Mumbai: The slide in Indian bonds last month on concern about potential monetary stimulus has one bond veteran smelling an opportunity.
The government’s scope to deliver a big package to revive the economy is limited despite the $24 billion windfall from the central bank, while the prospect of additional interest-rate cuts will drive yields lower, Neeraj Gambhir, president and head of treasury and markets at Axis Bank Ltd., said in an interview.
Concern potential stimulus would worsen the fiscal deficit caused benchmark yields to jump the most in 16 months in August. While Finance Minister Nirmala Sitharaman has resisted calls to offer fiscal support, traders fear last month’s economic data showing growth slumped to a six-year low may convince the administration to capitulate.
“We will see some more rate cuts happen, we will see liquidity continue to be good and that should steadily drive down yields,” said Gambhir, who has more than 20 years experience in the nation’s bond market, including being managing director and head of fixed income at Nomura Fixed Income Securities India. The government may opt for “targeted intervention” to boost demand rather than unveil a large revival package, he said.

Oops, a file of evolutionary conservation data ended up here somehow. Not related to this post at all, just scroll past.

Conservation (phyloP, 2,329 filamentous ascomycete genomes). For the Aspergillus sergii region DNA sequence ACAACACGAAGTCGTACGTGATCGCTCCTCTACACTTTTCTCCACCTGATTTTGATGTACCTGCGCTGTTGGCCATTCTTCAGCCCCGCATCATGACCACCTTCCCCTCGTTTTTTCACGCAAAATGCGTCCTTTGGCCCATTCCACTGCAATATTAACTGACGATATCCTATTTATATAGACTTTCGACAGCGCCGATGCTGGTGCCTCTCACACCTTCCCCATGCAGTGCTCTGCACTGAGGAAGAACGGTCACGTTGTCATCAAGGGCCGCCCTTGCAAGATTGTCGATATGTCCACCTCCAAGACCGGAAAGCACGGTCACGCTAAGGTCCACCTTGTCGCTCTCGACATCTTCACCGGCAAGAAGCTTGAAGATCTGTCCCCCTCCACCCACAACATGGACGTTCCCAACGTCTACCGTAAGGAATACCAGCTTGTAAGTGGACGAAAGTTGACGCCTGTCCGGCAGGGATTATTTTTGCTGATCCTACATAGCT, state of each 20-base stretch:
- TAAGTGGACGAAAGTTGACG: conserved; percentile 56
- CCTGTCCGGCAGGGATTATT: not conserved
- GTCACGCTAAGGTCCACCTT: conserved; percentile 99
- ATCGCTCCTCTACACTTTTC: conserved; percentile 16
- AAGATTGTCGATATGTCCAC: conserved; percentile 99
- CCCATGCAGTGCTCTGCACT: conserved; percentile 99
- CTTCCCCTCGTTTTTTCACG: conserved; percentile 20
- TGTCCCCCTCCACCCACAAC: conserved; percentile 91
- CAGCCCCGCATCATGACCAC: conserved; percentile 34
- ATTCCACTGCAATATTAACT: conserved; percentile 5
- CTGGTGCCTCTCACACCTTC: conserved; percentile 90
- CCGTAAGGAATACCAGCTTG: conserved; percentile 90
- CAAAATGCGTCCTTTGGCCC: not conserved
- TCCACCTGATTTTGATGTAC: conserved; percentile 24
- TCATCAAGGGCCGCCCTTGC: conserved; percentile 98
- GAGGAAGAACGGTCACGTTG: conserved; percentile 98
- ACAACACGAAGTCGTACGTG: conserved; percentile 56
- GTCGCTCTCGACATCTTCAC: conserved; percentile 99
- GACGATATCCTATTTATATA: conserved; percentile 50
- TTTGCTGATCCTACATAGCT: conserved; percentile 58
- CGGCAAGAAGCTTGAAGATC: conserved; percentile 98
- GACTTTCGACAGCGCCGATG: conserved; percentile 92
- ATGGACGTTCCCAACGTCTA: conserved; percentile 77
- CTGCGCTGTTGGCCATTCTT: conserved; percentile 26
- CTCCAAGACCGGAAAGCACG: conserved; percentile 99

Gambhir said the premium of 10-year yields over the central bank’s policy rate signals that bonds are attractive. The gap is currently about 120 basis points after the Reserve Bank of India (RBI) cut rates four times this year in Asia’s most aggressive monetary easing.
“At this stage of the cycle, the spread flattens out quite a lot,” he said. “From that perspective, duration in government bonds is a good play.”
Interest-rate swaps are signaling the central bank will eventually cut its repurchase rate to as low as 4.75% or 5%, from the current 5.4%. Assuming the terminal rate will be 5%, that means the 10-year bond yield may decline to 6%, factoring in a “fairly wide” 100 basis-point spread, Gambhir said.
The nation’s 10-year yield closed 3 basis points higher Friday at 6.60%.
The central bank has been emboldened to keep cutting rates as inflation has stayed below its 4% target for 12 straight months. Data for August is due this Thursday.
There’s also room for spreads between highly-rated corporate issuers and sovereign notes to shrink, Gambhir said.
“As liquidity in the system persists and interest rates settle at a lower level, spreads would tighten, especially for high-quality borrowers,” he said. “But that yield-chase cycle hasn’t begun.”